One Day In A Central Asian School For Children With Special Needs
While working on a student practical task in one of the Universities of Asia, in Department of Psychology, I had an opportunity to visit a boarding school for children with chronic psychic illnesses or underdevelopment. That was an unforgettable experience. The boarding school was an old ugly building on outskirts of a big city, behind a ravine, and very difficult to find without a guide. Our group of students, walked there for about 40 minutes, and eventually we found the high fence and gray building behind it.
We were asked to put on white doctor smocks, and after that we entered the building. First thing that shocked us, was very unpleasant smell inside the school, we met the director and she told us that unfortunately the amount of ill children had increased and it had been very difficult to find any donations or financial support for school. She asked us to bring old clothes if we could, because school could not support everybody and most parents just do not want to know and take care about their children. Some parents visit children ones or twice a year, and these children are considered lucky.
Then we were led to the girls’ part of the boarding school. There were girls of different ages, and as young specialists in the field of psychology we were surprised that there were children with different levels of underdevelopment in one single group. Some of them had only some chronic illnesses without mental disorders, but they were treated like mentally ill patients! The day schedule was the same for them everyday – they were sitting all in one room, all together about 35-40 children, or they had small walks around the building. I must admit that we had tears in our eyes, because it resembled a prison for little criminals.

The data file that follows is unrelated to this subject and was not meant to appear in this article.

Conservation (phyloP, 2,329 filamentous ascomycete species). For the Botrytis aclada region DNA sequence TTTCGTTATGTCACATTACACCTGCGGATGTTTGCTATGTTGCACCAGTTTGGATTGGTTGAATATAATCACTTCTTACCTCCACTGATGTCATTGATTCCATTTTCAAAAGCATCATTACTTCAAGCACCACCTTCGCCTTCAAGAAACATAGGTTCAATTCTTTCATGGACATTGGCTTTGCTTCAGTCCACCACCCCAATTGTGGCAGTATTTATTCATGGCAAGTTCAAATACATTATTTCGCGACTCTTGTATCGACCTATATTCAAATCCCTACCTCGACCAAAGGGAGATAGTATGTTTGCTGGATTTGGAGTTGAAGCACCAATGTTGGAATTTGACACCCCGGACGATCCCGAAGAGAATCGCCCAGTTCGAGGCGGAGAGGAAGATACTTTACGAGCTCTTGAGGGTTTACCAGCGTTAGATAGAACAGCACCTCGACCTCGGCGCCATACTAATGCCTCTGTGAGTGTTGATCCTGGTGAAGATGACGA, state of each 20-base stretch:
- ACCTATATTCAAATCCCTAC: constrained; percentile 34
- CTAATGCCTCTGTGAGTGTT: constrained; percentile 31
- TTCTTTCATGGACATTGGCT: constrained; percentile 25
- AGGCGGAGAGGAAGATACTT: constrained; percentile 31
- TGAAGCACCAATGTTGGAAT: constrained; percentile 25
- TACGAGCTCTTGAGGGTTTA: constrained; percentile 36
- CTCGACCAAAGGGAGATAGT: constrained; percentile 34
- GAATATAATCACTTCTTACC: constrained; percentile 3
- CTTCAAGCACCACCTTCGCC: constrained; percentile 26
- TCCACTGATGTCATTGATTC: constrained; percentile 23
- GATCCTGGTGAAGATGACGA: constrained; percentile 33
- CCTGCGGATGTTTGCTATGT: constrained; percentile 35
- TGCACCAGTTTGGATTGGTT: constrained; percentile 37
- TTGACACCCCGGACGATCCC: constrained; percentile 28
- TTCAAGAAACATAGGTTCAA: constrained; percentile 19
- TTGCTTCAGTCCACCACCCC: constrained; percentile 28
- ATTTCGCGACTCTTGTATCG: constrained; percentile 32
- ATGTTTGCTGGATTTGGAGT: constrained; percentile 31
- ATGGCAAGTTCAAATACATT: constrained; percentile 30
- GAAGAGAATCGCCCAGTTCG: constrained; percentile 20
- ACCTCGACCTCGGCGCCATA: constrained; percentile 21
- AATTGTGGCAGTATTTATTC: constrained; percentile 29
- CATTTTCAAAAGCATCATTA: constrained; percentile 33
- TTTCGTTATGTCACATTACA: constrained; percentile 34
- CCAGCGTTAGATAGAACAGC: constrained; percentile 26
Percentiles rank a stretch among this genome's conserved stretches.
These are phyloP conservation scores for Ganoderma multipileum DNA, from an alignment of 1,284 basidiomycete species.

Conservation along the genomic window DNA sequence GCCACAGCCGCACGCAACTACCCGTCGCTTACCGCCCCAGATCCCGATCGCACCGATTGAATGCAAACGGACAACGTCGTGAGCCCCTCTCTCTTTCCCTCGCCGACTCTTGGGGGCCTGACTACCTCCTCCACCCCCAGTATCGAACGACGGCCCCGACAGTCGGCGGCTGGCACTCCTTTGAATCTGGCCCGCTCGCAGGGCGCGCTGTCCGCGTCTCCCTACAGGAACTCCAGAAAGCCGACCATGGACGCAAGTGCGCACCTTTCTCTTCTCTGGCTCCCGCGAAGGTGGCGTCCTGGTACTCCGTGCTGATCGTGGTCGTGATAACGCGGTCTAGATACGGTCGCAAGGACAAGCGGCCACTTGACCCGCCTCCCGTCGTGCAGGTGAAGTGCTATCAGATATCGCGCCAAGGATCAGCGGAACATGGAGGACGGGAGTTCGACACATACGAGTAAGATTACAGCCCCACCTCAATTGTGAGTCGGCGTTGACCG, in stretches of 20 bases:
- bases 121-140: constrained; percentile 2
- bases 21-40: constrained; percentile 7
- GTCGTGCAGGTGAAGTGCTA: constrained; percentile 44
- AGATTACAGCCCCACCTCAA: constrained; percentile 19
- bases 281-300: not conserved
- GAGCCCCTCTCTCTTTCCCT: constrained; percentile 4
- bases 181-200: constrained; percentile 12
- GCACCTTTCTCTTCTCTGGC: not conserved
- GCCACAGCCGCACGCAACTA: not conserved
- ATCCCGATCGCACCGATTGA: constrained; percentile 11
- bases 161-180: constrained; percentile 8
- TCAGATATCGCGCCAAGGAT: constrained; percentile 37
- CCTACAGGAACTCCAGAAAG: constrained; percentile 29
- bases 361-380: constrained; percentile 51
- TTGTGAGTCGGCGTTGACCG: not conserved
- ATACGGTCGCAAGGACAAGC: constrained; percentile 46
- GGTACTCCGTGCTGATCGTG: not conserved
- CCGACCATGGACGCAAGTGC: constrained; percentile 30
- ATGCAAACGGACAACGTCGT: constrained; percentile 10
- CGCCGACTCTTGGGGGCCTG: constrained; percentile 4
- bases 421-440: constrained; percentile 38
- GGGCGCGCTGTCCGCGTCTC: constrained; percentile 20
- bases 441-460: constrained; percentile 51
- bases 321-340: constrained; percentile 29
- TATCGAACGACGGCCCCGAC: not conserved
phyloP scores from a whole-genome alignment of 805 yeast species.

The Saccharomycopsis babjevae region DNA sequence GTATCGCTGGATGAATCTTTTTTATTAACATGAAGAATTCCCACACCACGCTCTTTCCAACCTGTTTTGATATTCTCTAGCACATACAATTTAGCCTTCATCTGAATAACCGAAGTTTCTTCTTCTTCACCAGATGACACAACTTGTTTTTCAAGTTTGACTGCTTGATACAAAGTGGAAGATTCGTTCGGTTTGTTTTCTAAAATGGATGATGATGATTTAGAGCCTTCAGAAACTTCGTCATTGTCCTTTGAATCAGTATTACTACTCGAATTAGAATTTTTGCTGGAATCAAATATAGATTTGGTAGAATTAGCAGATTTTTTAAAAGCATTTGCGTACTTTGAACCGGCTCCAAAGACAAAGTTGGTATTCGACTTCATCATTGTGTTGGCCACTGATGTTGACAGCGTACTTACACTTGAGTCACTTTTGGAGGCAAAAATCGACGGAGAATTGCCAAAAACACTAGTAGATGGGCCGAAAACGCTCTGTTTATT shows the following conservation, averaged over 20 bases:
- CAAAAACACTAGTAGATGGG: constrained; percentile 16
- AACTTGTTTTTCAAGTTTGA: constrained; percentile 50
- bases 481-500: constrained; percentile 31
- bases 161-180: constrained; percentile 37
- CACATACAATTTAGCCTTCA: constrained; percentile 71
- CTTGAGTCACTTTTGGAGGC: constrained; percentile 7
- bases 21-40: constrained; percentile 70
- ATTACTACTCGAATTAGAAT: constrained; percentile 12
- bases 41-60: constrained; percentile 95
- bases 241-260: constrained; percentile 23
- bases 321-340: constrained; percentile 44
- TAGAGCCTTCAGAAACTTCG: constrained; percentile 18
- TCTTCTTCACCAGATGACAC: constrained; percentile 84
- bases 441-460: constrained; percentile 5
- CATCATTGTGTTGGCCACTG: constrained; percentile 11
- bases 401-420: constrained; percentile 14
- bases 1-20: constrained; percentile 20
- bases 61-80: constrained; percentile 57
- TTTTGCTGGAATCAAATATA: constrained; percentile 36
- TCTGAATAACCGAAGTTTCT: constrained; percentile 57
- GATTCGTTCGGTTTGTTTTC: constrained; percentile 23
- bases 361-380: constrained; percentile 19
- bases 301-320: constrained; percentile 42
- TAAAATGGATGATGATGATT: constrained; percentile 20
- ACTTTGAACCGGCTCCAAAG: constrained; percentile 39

These girls tried to hug us and we understood that they are in great need of love and attention. They were telling us that their parents would take them home soon. Some of older girls already had menstrual periods and they didn’t know what to do. Workers’ salary in this school is very low and there is no enough personal and nurses to help every child.
In the boys’ section of the school we saw very similar sad picture. About 35-40 children were sitting in one room with walls and chairs only. Some of the children had become degraded in those conditions.
Having had finished our practice most of us confessed, that during several days after the boarding school visit, they were seeing those children in their dreams at night while sleeping. That was a real shock for us. Most of us could not eat and sleep. Some of the students brought clothes and toys to that school.
This boarding school and other similar places are a very sad unknown side of the otherwise beautiful country and friendly people. Here in the United States, I have a huge wish and hope to find donations and support for the boarding school I visited 2 years ago.